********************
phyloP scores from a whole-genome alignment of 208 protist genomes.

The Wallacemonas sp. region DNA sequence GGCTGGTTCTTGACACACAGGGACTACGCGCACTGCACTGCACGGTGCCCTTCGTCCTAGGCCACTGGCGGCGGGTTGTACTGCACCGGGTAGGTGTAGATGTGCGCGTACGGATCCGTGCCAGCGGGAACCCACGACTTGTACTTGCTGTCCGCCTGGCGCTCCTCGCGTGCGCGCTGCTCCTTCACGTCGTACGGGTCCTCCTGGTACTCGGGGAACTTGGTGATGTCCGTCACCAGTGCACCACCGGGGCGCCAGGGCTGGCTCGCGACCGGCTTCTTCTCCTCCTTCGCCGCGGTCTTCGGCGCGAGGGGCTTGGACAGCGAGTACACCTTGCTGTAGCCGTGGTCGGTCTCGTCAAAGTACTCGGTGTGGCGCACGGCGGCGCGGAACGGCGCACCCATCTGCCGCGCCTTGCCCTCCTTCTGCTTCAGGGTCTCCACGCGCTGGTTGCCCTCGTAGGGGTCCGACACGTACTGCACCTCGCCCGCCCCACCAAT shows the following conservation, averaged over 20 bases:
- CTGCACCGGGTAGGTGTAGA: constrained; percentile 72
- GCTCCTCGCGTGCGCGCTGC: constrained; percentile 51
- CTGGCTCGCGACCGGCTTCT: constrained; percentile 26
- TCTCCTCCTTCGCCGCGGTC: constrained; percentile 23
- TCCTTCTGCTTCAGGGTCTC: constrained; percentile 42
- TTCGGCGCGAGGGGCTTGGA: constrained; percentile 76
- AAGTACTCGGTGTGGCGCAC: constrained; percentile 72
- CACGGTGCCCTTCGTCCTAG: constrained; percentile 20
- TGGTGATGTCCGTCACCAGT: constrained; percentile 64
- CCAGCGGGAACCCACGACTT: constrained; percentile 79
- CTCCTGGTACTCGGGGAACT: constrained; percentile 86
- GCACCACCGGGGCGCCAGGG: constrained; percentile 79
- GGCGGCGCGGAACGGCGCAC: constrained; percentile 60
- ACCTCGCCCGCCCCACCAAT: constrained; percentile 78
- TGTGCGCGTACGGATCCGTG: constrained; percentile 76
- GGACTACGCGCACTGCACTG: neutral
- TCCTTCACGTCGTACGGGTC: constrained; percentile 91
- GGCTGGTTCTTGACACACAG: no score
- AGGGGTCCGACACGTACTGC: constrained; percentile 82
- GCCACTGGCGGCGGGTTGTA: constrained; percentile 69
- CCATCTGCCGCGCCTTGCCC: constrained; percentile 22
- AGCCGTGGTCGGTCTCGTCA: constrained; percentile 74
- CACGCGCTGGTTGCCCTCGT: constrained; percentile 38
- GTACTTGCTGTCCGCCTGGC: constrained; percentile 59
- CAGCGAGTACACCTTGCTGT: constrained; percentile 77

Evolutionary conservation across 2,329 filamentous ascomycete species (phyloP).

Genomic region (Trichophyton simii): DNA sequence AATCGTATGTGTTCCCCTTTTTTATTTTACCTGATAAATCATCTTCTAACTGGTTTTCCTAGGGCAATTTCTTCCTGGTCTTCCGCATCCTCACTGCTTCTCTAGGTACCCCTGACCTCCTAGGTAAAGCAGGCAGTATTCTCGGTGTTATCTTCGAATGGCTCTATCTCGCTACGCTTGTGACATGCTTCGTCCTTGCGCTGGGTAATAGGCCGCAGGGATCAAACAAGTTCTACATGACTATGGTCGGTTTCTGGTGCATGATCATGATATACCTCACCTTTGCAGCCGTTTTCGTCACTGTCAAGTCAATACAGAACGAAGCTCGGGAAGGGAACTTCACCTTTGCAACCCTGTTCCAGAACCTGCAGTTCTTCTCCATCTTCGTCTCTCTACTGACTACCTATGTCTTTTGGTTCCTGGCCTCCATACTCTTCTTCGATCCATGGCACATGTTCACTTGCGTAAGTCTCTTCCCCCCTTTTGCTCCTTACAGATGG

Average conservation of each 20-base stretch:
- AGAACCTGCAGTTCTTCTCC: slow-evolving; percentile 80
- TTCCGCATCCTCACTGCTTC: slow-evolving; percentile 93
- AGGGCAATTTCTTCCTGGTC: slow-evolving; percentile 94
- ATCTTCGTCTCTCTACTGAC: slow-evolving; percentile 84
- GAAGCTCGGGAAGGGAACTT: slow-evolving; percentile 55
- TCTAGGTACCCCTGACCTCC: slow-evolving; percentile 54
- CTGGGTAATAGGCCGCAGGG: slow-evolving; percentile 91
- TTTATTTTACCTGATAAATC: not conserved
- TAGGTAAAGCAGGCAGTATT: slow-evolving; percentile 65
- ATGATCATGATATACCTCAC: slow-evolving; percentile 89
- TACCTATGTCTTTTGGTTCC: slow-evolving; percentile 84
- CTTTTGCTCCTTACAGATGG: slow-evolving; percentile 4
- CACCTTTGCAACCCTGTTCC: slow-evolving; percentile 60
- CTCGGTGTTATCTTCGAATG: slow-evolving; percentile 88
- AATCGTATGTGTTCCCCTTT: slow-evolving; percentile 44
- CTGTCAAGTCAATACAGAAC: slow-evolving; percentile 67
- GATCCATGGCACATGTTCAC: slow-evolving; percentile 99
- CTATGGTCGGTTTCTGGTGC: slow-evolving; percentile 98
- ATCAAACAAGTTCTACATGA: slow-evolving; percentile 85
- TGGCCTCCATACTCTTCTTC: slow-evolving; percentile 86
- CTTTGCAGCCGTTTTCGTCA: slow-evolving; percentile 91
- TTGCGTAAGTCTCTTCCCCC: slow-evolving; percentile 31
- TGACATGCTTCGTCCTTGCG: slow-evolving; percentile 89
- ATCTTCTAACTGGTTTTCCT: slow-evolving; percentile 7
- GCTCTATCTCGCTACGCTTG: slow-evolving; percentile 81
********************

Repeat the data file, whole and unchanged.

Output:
phyloP scores from a whole-genome alignment of 208 protist genomes.

The Wallacemonas sp. region DNA sequence GGCTGGTTCTTGACACACAGGGACTACGCGCACTGCACTGCACGGTGCCCTTCGTCCTAGGCCACTGGCGGCGGGTTGTACTGCACCGGGTAGGTGTAGATGTGCGCGTACGGATCCGTGCCAGCGGGAACCCACGACTTGTACTTGCTGTCCGCCTGGCGCTCCTCGCGTGCGCGCTGCTCCTTCACGTCGTACGGGTCCTCCTGGTACTCGGGGAACTTGGTGATGTCCGTCACCAGTGCACCACCGGGGCGCCAGGGCTGGCTCGCGACCGGCTTCTTCTCCTCCTTCGCCGCGGTCTTCGGCGCGAGGGGCTTGGACAGCGAGTACACCTTGCTGTAGCCGTGGTCGGTCTCGTCAAAGTACTCGGTGTGGCGCACGGCGGCGCGGAACGGCGCACCCATCTGCCGCGCCTTGCCCTCCTTCTGCTTCAGGGTCTCCACGCGCTGGTTGCCCTCGTAGGGGTCCGACACGTACTGCACCTCGCCCGCCCCACCAAT shows the following conservation, averaged over 20 bases:
- CTGCACCGGGTAGGTGTAGA: constrained; percentile 72
- GCTCCTCGCGTGCGCGCTGC: constrained; percentile 51
- CTGGCTCGCGACCGGCTTCT: constrained; percentile 26
- TCTCCTCCTTCGCCGCGGTC: constrained; percentile 23
- TCCTTCTGCTTCAGGGTCTC: constrained; percentile 42
- TTCGGCGCGAGGGGCTTGGA: constrained; percentile 76
- AAGTACTCGGTGTGGCGCAC: constrained; percentile 72
- CACGGTGCCCTTCGTCCTAG: constrained; percentile 20
- TGGTGATGTCCGTCACCAGT: constrained; percentile 64
- CCAGCGGGAACCCACGACTT: constrained; percentile 79
- CTCCTGGTACTCGGGGAACT: constrained; percentile 86
- GCACCACCGGGGCGCCAGGG: constrained; percentile 79
- GGCGGCGCGGAACGGCGCAC: constrained; percentile 60
- ACCTCGCCCGCCCCACCAAT: constrained; percentile 78
- TGTGCGCGTACGGATCCGTG: constrained; percentile 76
- GGACTACGCGCACTGCACTG: neutral
- TCCTTCACGTCGTACGGGTC: constrained; percentile 91
- GGCTGGTTCTTGACACACAG: no score
- AGGGGTCCGACACGTACTGC: constrained; percentile 82
- GCCACTGGCGGCGGGTTGTA: constrained; percentile 69
- CCATCTGCCGCGCCTTGCCC: constrained; percentile 22
- AGCCGTGGTCGGTCTCGTCA: constrained; percentile 74
- CACGCGCTGGTTGCCCTCGT: constrained; percentile 38
- GTACTTGCTGTCCGCCTGGC: constrained; percentile 59
- CAGCGAGTACACCTTGCTGT: constrained; percentile 77

Evolutionary conservation across 2,329 filamentous ascomycete species (phyloP).

Genomic region (Trichophyton simii): DNA sequence AATCGTATGTGTTCCCCTTTTTTATTTTACCTGATAAATCATCTTCTAACTGGTTTTCCTAGGGCAATTTCTTCCTGGTCTTCCGCATCCTCACTGCTTCTCTAGGTACCCCTGACCTCCTAGGTAAAGCAGGCAGTATTCTCGGTGTTATCTTCGAATGGCTCTATCTCGCTACGCTTGTGACATGCTTCGTCCTTGCGCTGGGTAATAGGCCGCAGGGATCAAACAAGTTCTACATGACTATGGTCGGTTTCTGGTGCATGATCATGATATACCTCACCTTTGCAGCCGTTTTCGTCACTGTCAAGTCAATACAGAACGAAGCTCGGGAAGGGAACTTCACCTTTGCAACCCTGTTCCAGAACCTGCAGTTCTTCTCCATCTTCGTCTCTCTACTGACTACCTATGTCTTTTGGTTCCTGGCCTCCATACTCTTCTTCGATCCATGGCACATGTTCACTTGCGTAAGTCTCTTCCCCCCTTTTGCTCCTTACAGATGG

Average conservation of each 20-base stretch:
- AGAACCTGCAGTTCTTCTCC: slow-evolving; percentile 80
- TTCCGCATCCTCACTGCTTC: slow-evolving; percentile 93
- AGGGCAATTTCTTCCTGGTC: slow-evolving; percentile 94
- ATCTTCGTCTCTCTACTGAC: slow-evolving; percentile 84
- GAAGCTCGGGAAGGGAACTT: slow-evolving; percentile 55
- TCTAGGTACCCCTGACCTCC: slow-evolving; percentile 54
- CTGGGTAATAGGCCGCAGGG: slow-evolving; percentile 91
- TTTATTTTACCTGATAAATC: not conserved
- TAGGTAAAGCAGGCAGTATT: slow-evolving; percentile 65
- ATGATCATGATATACCTCAC: slow-evolving; percentile 89
- TACCTATGTCTTTTGGTTCC: slow-evolving; percentile 84
- CTTTTGCTCCTTACAGATGG: slow-evolving; percentile 4
- CACCTTTGCAACCCTGTTCC: slow-evolving; percentile 60
- CTCGGTGTTATCTTCGAATG: slow-evolving; percentile 88
- AATCGTATGTGTTCCCCTTT: slow-evolving; percentile 44
- CTGTCAAGTCAATACAGAAC: slow-evolving; percentile 67
- GATCCATGGCACATGTTCAC: slow-evolving; percentile 99
- CTATGGTCGGTTTCTGGTGC: slow-evolving; percentile 98
- ATCAAACAAGTTCTACATGA: slow-evolving; percentile 85
- TGGCCTCCATACTCTTCTTC: slow-evolving; percentile 86
- CTTTGCAGCCGTTTTCGTCA: slow-evolving; percentile 91
- TTGCGTAAGTCTCTTCCCCC: slow-evolving; percentile 31
- TGACATGCTTCGTCCTTGCG: slow-evolving; percentile 89
- ATCTTCTAACTGGTTTTCCT: slow-evolving; percentile 7
- GCTCTATCTCGCTACGCTTG: slow-evolving; percentile 81